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Unglazed porcelain form - 2009 - work in progress

This is a form before I began to work on it – just the way it came out of the kiln. The pieces look so raw and simple this way. I love the look and feel of unglazed porcelain. I should have the art for the show wrapped up in the next couple of weeks so I can begin photographing it. It is so exciting for me as an artist to combine the use of encaustic with a new material. Please mark your calendars for the show opening in Seattle on November 5th, 2009, at the Pacini Lubel Gallery.

Summer Dance Detail - Encaustic w/ Mixed Media 2009
I have had several inquiries regarding my process used to create this painting - Summer Dance -2009. I just found out that it has been sold so it reminded me to comment before the memory fades. This painting is encaustic with a monotype collage element and mixed media. I started with a gessoed panel (*please see my additional comment on the gesso) and layered in some tones around the edges with pigment sticks and ink. Then I brushed down a couple layers of wax to prime the surface and embedded one of my mono print images of a blue leafy branch near the center. More wax layers were then built up and distressed around it. I then painted and scratched in the foreground branch with encaustic and oil and I used a Bernzomatic torch throughout to fuse all my layers.

*I have been experimenting with the new encaustic gesso from R & F. My summation is: that unless you are working on a dark surface or doing extensive under-painting with mediums other than encaustic, it seams a bit unnecessary to gesso. I was hoping it would give me a smoother surface but it really only added an additional step to an already labor intensive process. However, I could see the benefit of this step if you wanted to paint a detailed under-painting image on the gesso first in a medium that’s compatible with encaustic such as oils.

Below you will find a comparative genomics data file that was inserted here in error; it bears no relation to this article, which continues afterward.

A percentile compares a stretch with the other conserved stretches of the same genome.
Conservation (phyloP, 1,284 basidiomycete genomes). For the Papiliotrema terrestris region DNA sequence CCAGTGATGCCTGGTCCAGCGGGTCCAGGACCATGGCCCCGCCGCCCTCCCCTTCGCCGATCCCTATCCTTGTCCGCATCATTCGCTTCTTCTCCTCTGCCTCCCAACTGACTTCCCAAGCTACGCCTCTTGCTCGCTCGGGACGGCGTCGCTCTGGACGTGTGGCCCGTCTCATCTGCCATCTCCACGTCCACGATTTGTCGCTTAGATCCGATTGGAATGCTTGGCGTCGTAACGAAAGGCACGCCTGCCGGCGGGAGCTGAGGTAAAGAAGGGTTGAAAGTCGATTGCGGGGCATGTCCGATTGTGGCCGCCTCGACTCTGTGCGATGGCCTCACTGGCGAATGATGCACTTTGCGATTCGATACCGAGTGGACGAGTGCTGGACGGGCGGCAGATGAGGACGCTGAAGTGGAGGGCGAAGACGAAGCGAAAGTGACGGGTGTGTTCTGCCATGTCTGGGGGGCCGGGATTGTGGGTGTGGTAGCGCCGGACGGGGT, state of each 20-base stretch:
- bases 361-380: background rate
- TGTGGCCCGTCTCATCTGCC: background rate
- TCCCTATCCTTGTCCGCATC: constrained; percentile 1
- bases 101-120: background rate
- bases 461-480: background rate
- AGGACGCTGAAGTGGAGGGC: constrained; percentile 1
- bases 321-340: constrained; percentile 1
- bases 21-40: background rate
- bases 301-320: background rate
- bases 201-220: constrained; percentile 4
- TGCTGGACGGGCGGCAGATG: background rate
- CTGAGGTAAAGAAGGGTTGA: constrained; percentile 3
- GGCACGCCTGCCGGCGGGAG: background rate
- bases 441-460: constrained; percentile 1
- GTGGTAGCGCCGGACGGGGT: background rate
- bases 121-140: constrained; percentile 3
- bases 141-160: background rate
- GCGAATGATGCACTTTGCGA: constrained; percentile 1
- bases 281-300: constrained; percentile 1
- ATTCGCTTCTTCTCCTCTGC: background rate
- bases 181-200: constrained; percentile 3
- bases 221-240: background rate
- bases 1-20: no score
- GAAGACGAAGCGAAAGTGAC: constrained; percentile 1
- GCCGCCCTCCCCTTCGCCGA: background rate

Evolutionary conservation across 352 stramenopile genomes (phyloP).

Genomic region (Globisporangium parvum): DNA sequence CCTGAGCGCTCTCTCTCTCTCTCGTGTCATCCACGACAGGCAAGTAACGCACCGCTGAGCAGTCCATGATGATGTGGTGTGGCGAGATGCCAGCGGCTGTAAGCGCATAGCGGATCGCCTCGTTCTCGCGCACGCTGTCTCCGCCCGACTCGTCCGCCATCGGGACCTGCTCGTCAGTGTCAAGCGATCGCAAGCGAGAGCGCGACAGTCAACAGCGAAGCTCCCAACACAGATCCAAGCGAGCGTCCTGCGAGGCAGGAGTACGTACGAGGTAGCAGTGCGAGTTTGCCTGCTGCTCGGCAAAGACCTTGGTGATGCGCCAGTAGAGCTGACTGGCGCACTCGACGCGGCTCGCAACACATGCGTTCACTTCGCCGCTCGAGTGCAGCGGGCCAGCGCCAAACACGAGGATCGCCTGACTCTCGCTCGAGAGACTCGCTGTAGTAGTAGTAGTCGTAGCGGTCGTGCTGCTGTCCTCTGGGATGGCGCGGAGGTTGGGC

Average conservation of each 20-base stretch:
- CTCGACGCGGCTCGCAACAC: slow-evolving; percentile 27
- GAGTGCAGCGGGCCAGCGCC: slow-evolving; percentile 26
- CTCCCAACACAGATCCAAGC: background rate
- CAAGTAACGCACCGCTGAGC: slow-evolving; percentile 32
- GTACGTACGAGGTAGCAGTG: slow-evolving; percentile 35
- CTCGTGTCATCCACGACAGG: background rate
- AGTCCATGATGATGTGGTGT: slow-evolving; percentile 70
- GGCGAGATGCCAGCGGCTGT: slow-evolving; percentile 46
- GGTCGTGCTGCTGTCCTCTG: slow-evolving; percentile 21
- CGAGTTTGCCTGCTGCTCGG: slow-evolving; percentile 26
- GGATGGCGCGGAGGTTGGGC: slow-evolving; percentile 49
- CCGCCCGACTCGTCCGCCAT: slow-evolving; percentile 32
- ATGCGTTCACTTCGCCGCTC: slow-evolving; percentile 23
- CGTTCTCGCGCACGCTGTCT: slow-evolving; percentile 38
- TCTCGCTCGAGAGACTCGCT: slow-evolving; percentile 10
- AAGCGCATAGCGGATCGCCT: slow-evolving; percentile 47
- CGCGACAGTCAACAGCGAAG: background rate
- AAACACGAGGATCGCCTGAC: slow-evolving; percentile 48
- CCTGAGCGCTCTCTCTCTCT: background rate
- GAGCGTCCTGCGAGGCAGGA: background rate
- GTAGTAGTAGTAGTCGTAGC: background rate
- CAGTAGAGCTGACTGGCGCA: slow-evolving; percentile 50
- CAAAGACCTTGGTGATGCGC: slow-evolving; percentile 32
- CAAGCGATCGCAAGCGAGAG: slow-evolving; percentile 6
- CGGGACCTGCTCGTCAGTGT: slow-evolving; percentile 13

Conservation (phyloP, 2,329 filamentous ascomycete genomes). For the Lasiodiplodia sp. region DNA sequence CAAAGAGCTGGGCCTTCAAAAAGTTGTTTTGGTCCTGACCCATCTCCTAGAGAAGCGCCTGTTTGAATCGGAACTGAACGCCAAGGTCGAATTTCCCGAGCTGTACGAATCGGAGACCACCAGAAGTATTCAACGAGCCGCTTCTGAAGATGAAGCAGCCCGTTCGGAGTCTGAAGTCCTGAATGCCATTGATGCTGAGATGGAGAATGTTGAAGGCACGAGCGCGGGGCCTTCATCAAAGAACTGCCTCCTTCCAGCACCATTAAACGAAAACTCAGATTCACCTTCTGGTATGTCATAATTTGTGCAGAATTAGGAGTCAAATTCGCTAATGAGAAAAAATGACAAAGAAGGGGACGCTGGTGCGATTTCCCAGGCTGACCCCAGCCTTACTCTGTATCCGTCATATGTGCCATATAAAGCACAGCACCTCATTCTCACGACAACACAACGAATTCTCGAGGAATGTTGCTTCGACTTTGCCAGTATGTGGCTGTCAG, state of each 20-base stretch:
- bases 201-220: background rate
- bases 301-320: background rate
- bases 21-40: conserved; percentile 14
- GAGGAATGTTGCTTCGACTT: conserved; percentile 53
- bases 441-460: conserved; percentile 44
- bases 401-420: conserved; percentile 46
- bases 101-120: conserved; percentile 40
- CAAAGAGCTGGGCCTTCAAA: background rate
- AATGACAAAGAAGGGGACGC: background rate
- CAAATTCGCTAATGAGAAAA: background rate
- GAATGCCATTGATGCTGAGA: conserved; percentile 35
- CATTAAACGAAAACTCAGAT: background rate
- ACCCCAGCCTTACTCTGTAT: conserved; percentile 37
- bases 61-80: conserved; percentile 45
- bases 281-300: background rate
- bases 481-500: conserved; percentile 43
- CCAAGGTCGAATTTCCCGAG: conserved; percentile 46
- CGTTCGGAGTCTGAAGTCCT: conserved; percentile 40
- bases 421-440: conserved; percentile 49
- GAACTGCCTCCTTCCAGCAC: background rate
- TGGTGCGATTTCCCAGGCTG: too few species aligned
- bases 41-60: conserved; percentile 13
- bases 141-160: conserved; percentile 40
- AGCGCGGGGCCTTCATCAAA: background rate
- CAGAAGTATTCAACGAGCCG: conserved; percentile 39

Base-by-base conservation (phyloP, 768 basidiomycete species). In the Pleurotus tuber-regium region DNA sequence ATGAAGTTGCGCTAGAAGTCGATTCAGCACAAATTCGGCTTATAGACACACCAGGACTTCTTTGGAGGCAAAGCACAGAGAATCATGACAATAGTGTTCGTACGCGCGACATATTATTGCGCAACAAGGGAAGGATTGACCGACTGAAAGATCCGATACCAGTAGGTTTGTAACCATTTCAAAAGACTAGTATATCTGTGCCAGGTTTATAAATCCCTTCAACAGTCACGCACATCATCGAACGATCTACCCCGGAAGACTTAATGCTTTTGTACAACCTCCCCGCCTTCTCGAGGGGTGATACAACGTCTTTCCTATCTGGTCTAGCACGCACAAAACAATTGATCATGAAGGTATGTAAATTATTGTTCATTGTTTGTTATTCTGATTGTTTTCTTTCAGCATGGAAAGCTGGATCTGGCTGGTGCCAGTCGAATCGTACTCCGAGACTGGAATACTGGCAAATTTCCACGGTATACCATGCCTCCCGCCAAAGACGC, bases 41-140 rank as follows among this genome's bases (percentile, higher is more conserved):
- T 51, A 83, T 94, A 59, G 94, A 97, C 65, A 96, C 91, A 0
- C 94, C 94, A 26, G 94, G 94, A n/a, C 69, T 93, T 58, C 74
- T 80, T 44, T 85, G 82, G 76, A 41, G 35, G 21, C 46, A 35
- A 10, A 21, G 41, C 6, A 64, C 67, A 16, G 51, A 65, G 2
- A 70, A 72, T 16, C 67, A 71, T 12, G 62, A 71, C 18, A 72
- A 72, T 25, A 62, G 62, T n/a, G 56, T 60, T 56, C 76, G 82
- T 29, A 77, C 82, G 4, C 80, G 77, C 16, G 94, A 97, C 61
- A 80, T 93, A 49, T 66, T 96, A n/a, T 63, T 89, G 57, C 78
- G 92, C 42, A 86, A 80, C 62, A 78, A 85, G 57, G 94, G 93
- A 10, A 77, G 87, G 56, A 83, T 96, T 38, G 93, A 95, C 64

I hope you find this informative and I will post more observations on the gesso as I work with it in the studio. If anyone has tips on working with gesso as well as hints for taking successful photos of encaustic art please share them here!


Nancy Natale said…
Thanks for posting about your process, Alicia. I agree that the gesso doesn't seem to be worth it but some people like to work off a really white surface. I always end up adding so many layers that it's a waste and/or if I want the white, I glue down some paper.

I haven't used a torch yet and think it won't come in too handy for me because of all the other materials I use with the paint, but it does give a beautiful effect as you have shown in your work.
layers said…
I did not know encaustic gesso existed. I have taken two workshops but it has been at least a year and I have not done much in my studio. I always go in and start working with my acrylic and collage mediums and the encaustic side of my studio remains empty. I would like to find out more about it.
Interesting stuff. I like your mix of image and thought over process. There is a resonance here... I adore Nick Cave work!
Flo said…
I have experimented with Evans Encaustics gesso, "Holy Grail", and have had similar results. My wax scooted around on the gesso more than it does on unprimed wood panels. The effect was not bad, but it seemed unnecessary. In most cases I use many layers, obscuring whatever surface I use. I use it now, if my wood panel has a flaw that I can't use as an opportunity.

I photograph my own work and my best results are in indirect daylight with the camera focusing a bit to the side - so the flash doesn't create a glare - or a washed out spot.